Charlottetown residents upset about house they say will block view

Some residents of downtown Charlottetown are concerned about a new home they say will block their view of Charlottetown Harbour.

Property owners say they purchased property with intention of building beautiful home

Christine Beck stands by the view she fears will be blocked if a house is built near there. (Krystalle Ramlakhan/CBC)

Some residents in downtown Charlottetown are concerned about a new home they say will block the view of Charlottetown Harbour for those who live and spend time in the area.

The home is planned for the corner of Richmond and West streets.

The area is a popular spot that many people visit, said Christine Beck, who lives on Richmond Street near the lot. The area right beside the property is public space.  

"I think it will really change the neighbourhood," said Beck.

Beck said she's spoken to about 10 other neighbours who are concerned as well. 

This is the area where Larry Dunville wants to build his new home on Richmond Street. (Krystalle Ramlakhan/CBC)

"One of the neighbours I spoke to said this view has been open for 100 years and she felt that it should stay that way, and that it's important historically for Charlottetown just because this is a place that a lot of people come to see what our culture is like," said Beck.

The view will change. There's no doubt about it, but we have a developable area and I purchased the property with the intention of building a beautiful home on it.- Larry Dunville

Beck said she thinks the heritage look of the neighbourhood is really important. When she moved to P.E.I. from Toronto 10 years ago she designated her home heritage. 

"I recognize the value of this corner and how beautiful it is and how inviting it is to the whole community," said Beck. "It's a wonderful corner and I don't think it should change to that degree."

New development in the city needs to pay attention to the look and the feel of neighbourhoods, she said.

Property owners say they're following all the rules

Larry and Beverley Dunville own the property and said they've been working with the City of Charlottetown for about three years to make sure they follow all of the rules and regulations while planning and eventually building their new single family home.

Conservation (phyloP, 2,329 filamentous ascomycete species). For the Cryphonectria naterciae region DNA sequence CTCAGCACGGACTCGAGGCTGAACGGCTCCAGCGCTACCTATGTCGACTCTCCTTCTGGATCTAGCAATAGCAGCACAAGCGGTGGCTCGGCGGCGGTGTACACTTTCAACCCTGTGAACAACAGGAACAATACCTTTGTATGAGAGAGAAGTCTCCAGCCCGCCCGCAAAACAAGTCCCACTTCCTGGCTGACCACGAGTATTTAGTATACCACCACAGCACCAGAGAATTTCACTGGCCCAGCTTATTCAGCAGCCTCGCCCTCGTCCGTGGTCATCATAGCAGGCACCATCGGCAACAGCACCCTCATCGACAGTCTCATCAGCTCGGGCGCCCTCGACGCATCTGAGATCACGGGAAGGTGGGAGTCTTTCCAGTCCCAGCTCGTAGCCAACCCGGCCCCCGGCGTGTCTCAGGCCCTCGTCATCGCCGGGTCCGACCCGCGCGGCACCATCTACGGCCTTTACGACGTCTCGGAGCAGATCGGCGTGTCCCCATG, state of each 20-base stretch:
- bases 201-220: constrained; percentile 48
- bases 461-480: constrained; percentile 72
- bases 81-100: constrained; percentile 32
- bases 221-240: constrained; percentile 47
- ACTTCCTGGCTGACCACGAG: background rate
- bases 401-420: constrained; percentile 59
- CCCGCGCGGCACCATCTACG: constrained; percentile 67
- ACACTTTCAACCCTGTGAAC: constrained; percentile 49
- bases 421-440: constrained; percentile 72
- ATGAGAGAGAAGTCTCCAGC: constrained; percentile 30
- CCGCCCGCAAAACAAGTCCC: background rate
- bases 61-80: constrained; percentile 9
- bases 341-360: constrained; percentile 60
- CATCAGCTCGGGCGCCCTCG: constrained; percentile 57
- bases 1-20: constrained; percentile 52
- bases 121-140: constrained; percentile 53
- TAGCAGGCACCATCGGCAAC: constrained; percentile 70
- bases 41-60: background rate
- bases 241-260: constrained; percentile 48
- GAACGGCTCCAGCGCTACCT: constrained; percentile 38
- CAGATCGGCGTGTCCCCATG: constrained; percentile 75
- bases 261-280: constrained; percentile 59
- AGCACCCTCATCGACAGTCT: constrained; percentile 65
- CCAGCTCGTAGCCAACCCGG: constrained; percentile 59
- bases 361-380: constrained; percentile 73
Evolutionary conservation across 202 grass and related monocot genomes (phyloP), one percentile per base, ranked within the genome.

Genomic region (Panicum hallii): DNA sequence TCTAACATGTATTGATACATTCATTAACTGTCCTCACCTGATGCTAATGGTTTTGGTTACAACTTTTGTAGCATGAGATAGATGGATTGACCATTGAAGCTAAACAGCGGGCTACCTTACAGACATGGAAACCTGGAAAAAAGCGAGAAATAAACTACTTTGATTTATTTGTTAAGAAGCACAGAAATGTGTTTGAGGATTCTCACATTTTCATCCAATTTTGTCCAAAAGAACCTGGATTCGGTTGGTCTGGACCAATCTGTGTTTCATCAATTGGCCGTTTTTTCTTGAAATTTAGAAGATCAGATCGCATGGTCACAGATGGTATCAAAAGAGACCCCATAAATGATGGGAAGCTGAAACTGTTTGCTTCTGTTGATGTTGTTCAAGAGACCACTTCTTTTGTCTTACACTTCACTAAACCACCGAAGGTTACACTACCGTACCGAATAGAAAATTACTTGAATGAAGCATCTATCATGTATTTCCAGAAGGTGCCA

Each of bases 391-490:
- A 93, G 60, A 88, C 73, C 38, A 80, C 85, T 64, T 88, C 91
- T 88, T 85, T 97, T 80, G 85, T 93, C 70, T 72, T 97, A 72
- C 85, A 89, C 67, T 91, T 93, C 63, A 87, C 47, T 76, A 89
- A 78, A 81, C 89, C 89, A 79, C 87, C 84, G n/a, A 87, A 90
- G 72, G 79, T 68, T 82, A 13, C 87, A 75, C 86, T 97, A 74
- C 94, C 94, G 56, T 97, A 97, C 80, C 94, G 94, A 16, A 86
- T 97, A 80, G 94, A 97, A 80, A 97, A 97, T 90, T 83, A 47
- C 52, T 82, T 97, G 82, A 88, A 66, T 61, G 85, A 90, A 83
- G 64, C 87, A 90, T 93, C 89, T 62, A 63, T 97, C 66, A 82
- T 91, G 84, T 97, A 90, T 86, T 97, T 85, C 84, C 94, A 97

Larry Dunville said he has requested a variance to allow him to build closer to the property line. He said he wants to adjust the design of his house to better fit his narrow lot.

According to the couple, they tried to remove the existing house on the property but were denied by the city's heritage board three times. So they've subdivided the lot and are planning to build beside the house on the driveway and towards the water.

Area beside existing house where the Dunvilles want to build new house. (Krystalle Ramlakhan/CBC)

"We'll try and do something that complements the area," said Dunville. 

"It will change the property. It will change some viewscapes but ... we won't be allowed to do anything that we're not allowed to do."

According to the city, the couple did meet with the heritage board with an application to take down the existing house. The board approved the request with conditions that related to the placement of the new house, but the applicant "was not prepared to accept those conditions" and chose to subdivide the property instead.

"View will change"

Dunville said he stills needs to go through several more stages to get final approval. All he is applying for at this time is a variance on the lot.  

"The view will change. There's no doubt about it, but we have a developable area and I purchased the property with the intention of building a beautiful home on it," said Dunville. 

"Cities change, cities grow, and people are starting to move back downtown. They want quality products downtown and we hope to put a quality product downtown."

Beck said neighbours in the area became aware of the plans when a notice regarding the request for the variance was circulated in the neighbourhood about two weeks ago by the planning department to property owners within 100 metres of the subject property. 

View of Charlottetown Harbour that some neighbours are concerned will be blocked by new build. (Krystalle Ramlakhan/CBC)

As part of the application process, residents will be given the opportunity through written submissions to comment on the variance request to planning board and council. The application is scheduled to go to the planning board on June 6. It will review the application and any feedback received from the public, and then make a recommendation to Council.

Beck said she and neighbours have also met with Dunvilles' architect and a city councillor about their concerns.